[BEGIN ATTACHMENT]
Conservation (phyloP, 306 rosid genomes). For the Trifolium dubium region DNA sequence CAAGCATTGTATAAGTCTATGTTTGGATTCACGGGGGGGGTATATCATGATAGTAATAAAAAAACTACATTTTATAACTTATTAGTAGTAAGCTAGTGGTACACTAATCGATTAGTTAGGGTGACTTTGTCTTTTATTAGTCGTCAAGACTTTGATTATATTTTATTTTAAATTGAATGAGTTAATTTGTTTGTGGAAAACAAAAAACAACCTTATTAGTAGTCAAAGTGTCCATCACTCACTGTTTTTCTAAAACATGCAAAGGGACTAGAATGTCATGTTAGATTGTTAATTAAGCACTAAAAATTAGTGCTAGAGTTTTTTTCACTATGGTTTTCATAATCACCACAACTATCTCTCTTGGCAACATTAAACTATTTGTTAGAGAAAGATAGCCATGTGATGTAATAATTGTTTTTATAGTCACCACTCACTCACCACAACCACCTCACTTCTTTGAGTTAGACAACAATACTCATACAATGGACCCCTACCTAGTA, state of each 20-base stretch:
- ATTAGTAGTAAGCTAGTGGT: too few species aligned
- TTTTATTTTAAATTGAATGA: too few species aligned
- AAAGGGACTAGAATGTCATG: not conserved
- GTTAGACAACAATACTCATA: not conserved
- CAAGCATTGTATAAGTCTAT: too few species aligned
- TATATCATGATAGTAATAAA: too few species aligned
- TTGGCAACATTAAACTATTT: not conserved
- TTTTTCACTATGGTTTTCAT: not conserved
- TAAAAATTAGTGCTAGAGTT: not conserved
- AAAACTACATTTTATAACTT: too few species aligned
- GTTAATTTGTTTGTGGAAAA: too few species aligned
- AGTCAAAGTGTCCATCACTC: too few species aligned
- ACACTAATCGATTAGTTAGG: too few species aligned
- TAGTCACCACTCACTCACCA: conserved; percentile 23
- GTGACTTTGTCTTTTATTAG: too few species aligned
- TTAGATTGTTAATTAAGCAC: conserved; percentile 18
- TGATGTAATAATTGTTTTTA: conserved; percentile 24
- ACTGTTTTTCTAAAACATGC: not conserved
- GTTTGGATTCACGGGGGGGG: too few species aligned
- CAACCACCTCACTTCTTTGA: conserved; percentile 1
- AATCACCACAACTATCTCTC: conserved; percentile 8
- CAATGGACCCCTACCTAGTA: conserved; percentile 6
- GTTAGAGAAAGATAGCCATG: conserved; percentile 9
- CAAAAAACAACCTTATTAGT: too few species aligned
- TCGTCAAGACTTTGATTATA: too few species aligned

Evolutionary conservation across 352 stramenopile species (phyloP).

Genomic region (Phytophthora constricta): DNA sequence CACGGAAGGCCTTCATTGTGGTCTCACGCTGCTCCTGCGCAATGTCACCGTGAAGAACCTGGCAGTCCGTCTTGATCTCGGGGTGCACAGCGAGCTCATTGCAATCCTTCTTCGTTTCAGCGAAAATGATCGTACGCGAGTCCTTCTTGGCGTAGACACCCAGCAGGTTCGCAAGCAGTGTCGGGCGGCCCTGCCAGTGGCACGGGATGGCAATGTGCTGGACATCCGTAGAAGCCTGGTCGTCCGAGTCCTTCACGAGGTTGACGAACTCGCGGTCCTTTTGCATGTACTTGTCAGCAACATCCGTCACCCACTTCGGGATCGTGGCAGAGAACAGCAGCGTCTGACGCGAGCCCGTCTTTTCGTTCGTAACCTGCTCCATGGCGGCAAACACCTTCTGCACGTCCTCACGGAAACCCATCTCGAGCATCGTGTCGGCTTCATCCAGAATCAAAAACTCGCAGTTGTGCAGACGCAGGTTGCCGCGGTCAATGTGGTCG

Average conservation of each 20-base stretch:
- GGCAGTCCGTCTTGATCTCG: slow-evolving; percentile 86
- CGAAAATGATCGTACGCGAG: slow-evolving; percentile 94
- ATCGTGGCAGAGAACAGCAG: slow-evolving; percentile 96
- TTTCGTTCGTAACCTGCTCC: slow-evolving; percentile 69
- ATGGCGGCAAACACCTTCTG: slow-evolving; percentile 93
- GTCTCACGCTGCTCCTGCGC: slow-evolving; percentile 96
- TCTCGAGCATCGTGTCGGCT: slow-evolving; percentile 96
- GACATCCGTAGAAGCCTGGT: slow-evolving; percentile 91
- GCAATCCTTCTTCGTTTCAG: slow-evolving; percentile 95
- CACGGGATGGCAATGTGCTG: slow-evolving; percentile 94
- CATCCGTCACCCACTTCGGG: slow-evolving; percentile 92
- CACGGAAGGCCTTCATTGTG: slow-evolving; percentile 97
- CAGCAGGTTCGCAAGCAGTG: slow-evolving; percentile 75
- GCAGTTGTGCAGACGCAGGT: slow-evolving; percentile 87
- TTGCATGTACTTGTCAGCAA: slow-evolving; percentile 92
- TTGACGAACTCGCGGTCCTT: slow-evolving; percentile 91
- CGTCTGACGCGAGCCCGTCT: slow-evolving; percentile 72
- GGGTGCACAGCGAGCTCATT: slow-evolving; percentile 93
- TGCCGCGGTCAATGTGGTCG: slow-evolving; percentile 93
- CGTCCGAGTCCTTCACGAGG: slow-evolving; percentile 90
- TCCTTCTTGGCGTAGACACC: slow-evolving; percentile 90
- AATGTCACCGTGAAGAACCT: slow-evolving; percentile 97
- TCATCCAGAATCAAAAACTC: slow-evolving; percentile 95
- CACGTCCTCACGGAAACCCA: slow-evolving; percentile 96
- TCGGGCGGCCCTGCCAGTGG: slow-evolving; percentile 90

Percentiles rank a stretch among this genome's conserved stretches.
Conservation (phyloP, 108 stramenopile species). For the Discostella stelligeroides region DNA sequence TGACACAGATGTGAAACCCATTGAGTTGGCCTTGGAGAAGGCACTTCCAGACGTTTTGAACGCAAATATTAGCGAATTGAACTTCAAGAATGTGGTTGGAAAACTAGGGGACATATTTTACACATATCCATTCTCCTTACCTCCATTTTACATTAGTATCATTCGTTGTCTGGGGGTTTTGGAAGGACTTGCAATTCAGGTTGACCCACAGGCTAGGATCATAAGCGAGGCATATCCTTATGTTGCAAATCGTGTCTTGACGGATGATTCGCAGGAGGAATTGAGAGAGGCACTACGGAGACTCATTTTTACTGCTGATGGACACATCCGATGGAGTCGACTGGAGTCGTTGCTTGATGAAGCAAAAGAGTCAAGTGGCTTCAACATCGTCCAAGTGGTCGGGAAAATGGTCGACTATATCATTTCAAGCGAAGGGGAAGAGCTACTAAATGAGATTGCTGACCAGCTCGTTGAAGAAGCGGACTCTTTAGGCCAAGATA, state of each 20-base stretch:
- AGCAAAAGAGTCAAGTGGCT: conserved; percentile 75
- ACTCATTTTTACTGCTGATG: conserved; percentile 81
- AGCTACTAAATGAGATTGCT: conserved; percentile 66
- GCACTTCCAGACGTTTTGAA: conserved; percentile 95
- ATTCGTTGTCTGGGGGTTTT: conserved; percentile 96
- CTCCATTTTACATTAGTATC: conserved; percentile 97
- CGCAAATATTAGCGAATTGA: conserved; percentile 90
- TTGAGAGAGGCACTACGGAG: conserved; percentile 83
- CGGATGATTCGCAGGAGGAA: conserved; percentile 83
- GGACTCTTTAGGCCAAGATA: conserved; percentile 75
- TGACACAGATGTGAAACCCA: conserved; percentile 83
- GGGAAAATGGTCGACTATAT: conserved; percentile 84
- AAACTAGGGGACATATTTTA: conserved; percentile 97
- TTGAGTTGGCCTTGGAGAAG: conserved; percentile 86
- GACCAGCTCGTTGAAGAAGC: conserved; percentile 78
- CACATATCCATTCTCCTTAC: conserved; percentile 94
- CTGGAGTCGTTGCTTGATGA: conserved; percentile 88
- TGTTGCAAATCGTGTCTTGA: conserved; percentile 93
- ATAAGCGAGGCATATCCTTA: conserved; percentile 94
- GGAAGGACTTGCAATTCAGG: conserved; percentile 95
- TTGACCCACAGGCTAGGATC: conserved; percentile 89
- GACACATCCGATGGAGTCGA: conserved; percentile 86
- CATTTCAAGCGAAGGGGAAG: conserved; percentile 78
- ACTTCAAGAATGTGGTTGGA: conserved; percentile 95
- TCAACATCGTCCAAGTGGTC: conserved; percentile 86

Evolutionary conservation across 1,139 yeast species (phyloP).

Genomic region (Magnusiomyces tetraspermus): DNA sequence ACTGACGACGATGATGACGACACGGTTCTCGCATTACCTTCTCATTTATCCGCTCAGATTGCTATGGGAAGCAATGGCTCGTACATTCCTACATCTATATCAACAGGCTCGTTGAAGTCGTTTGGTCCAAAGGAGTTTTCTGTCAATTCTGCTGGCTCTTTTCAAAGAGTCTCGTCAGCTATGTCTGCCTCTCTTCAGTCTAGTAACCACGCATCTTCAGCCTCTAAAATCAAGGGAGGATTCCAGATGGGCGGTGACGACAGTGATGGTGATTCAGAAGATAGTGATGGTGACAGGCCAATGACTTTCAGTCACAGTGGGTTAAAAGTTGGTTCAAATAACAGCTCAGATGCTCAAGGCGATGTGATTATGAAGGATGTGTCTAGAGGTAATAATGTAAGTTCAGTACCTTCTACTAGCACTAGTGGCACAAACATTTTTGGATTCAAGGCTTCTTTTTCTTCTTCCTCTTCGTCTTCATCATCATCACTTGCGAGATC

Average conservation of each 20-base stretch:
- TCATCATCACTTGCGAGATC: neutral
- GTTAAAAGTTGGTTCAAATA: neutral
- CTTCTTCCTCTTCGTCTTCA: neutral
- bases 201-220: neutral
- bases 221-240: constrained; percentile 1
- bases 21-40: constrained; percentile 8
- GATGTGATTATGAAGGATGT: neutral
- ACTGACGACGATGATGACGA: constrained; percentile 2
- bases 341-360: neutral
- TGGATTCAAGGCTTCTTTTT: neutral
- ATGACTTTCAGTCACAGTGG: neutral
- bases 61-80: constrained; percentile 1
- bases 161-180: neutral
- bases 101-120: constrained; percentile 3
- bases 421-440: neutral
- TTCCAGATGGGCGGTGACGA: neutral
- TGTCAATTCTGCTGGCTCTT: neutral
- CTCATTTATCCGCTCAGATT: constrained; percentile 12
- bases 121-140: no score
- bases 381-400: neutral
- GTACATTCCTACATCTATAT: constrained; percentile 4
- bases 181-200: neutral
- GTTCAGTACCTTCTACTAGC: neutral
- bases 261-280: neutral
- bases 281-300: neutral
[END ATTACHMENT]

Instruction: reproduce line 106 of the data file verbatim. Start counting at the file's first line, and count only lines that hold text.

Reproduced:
- bases 181-200: neutral